Death by boilerplate: Iterating over lines in a file in Java (vs Scala, Ruby, Groovy)

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This post comes to us from the Code General. It’s a good read and points to some issues that we hope to see resolved when JDK 8 is rolled out.

How to iterate over lines in a file in Java, Scala, Ruby and Groovy

Iterating over the lines of a small text file is a pretty common (and simple) operation. Given how routine this task is you would think that it would require minimal code. Java is quite famous for requiring lots of code to get the job done. Using the standard libraries in Java 6 we typically end up with code looking something like this:

Java 6:

Every Java programmer has at one stage or another had to write code that looks a lot like this. I’ve probably written code looking a lot like this many, many times. Even for someone who can type very quickly it’s a lot of boilerplate. It’s not particularly complicated code, just very verbose. While there are 3rd party libraries (Apache commons,io) that make this much simpler many (most?) developers will rather just use the standard libs.

This may seem perfectly reasonable to a seasoned Java dev, but for anyone coming from Python, Ruby or even C# the amount of code required for this simple task seems excessive. Java 7 improves on this somewhat with ARM (Automatic Resource Management) and by providing utility methods in java.nio.file.Files. I was originally going to write a blog post about how useful this class is for doing file reads with minimal boilerplate code, but alas it still requires some extra plumbing. The readAllLines(Path path, Charset cs) method cuts down on much of the boilerplate. Unfortunately it still requires a path object to be created, along with a charset (no option to use the default on the local system). This results in code along these lines:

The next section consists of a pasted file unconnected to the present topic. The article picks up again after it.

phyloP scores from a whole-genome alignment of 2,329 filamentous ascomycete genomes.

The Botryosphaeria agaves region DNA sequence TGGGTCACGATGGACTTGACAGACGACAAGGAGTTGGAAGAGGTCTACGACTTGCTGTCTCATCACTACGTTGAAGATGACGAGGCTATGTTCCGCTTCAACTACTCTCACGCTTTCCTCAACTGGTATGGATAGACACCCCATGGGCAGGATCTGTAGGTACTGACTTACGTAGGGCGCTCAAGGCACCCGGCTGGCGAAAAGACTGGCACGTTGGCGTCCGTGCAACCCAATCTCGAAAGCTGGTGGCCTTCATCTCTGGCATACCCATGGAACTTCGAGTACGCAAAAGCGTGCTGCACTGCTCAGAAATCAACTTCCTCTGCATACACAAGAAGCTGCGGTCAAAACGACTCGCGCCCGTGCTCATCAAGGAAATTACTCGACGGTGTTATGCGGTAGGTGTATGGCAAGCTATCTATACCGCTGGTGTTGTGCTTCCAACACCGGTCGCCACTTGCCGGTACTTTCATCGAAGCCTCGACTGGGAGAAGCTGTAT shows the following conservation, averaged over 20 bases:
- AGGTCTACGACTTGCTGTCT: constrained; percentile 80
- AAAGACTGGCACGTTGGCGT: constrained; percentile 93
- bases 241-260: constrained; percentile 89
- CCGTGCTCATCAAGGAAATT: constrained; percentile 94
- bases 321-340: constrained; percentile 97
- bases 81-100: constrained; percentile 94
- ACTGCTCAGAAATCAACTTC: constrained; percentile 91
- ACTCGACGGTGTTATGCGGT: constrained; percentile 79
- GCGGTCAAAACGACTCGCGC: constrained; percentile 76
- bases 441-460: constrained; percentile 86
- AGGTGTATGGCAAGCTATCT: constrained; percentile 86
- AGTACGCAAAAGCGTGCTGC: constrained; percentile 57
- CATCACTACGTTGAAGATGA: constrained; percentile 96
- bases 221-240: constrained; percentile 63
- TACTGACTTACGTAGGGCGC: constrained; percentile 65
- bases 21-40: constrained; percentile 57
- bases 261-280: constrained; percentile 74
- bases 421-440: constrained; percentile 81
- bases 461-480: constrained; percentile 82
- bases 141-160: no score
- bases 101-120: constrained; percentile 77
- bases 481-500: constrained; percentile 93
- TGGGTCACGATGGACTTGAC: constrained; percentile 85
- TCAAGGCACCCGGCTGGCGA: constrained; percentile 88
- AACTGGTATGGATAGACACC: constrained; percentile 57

Java 7:

If we compare this with virtually any well known modern language the difference is obvious. Consider for example the code required to perform this tasks in Scala, Ruby or Groovy:

Scala:

Groovy:

Ruby:

Notice how much less boilerplate is involved. It only takes one line of code to perform the task. The question which needs to be asked is this: after more than 15 years, reading from a file in Java is still more painful than virtually any other modern language. This would be easy to fix by providing sensible methods with defaults. Imagine something more like:

Please Oracle, add something sensible like this to JDK 8.

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14 Comments

  • Heh, the lack of “Files.readAllLines” is not the biggest problem with Java and is easily fixable with a library function. What is not fixable is the lack of easy control flow abstractions (i.e. functions to be first-class objects).

  • The Groovy code could be further shortened to:

    new File(“blah.txt”).eachLine { println it }

  • Sensible method params plus Lambdas in J8 perhaps should make these look closer to the other langs

  • c_cube says:

    Wait, the java code clearly does not do the same thing as the other snippets! You try/catch exceptions that may occur, which takes 4 additional lines, and would also take several lines in the other languages you make a comparison with…

  • With exception handling in scala:

    allCatch.withApply(err => println(“oops ” + err.getMessage))(Source.fromFile(“blah.txt”).getLines.foreach { println })

    or just use try-catch like the Java version.

  • Thiago says:

    A way shorter way to do that in Java (try/catch not included):
    Scanner scanner = new Scanner(new File(“test.xml”));
    while (scanner.hasNextLine()) { System.out.println(scanner.nextLine()); }

  • Thiago says:

    I forgot to mention that java.util.Scanner is present since Java 5 and it seems to be overlooked by even most Java programmers.